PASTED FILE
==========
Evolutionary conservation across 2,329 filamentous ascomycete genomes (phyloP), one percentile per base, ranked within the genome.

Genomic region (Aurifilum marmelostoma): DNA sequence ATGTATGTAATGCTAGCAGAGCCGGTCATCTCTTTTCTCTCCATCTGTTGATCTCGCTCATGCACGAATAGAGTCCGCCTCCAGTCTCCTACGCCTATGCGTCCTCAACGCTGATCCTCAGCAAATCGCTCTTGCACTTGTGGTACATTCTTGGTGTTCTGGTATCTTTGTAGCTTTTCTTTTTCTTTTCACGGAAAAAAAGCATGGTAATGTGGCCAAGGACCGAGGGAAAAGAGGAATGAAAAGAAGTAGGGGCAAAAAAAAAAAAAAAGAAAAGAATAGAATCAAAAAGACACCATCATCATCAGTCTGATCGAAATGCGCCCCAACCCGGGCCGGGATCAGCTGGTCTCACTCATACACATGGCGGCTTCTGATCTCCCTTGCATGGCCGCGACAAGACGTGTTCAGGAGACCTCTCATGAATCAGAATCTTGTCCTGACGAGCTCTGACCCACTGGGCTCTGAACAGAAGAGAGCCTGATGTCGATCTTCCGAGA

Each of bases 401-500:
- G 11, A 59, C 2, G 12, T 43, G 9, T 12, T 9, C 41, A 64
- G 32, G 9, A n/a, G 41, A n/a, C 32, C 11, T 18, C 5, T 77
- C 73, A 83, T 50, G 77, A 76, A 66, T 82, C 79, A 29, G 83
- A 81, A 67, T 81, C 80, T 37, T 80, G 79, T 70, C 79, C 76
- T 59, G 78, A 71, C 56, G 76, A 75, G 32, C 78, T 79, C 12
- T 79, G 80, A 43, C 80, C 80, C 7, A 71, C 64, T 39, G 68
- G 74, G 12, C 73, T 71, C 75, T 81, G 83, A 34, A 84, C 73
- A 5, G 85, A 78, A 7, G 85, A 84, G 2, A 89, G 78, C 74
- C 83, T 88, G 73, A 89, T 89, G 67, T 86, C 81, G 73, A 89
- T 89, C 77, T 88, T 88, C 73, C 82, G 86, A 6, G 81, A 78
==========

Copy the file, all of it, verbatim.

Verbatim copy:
Evolutionary conservation across 2,329 filamentous ascomycete genomes (phyloP), one percentile per base, ranked within the genome.

Genomic region (Aurifilum marmelostoma): DNA sequence ATGTATGTAATGCTAGCAGAGCCGGTCATCTCTTTTCTCTCCATCTGTTGATCTCGCTCATGCACGAATAGAGTCCGCCTCCAGTCTCCTACGCCTATGCGTCCTCAACGCTGATCCTCAGCAAATCGCTCTTGCACTTGTGGTACATTCTTGGTGTTCTGGTATCTTTGTAGCTTTTCTTTTTCTTTTCACGGAAAAAAAGCATGGTAATGTGGCCAAGGACCGAGGGAAAAGAGGAATGAAAAGAAGTAGGGGCAAAAAAAAAAAAAAAGAAAAGAATAGAATCAAAAAGACACCATCATCATCAGTCTGATCGAAATGCGCCCCAACCCGGGCCGGGATCAGCTGGTCTCACTCATACACATGGCGGCTTCTGATCTCCCTTGCATGGCCGCGACAAGACGTGTTCAGGAGACCTCTCATGAATCAGAATCTTGTCCTGACGAGCTCTGACCCACTGGGCTCTGAACAGAAGAGAGCCTGATGTCGATCTTCCGAGA

Each of bases 401-500:
- G 11, A 59, C 2, G 12, T 43, G 9, T 12, T 9, C 41, A 64
- G 32, G 9, A n/a, G 41, A n/a, C 32, C 11, T 18, C 5, T 77
- C 73, A 83, T 50, G 77, A 76, A 66, T 82, C 79, A 29, G 83
- A 81, A 67, T 81, C 80, T 37, T 80, G 79, T 70, C 79, C 76
- T 59, G 78, A 71, C 56, G 76, A 75, G 32, C 78, T 79, C 12
- T 79, G 80, A 43, C 80, C 80, C 7, A 71, C 64, T 39, G 68
- G 74, G 12, C 73, T 71, C 75, T 81, G 83, A 34, A 84, C 73
- A 5, G 85, A 78, A 7, G 85, A 84, G 2, A 89, G 78, C 74
- C 83, T 88, G 73, A 89, T 89, G 67, T 86, C 81, G 73, A 89
- T 89, C 77, T 88, T 88, C 73, C 82, G 86, A 6, G 81, A 78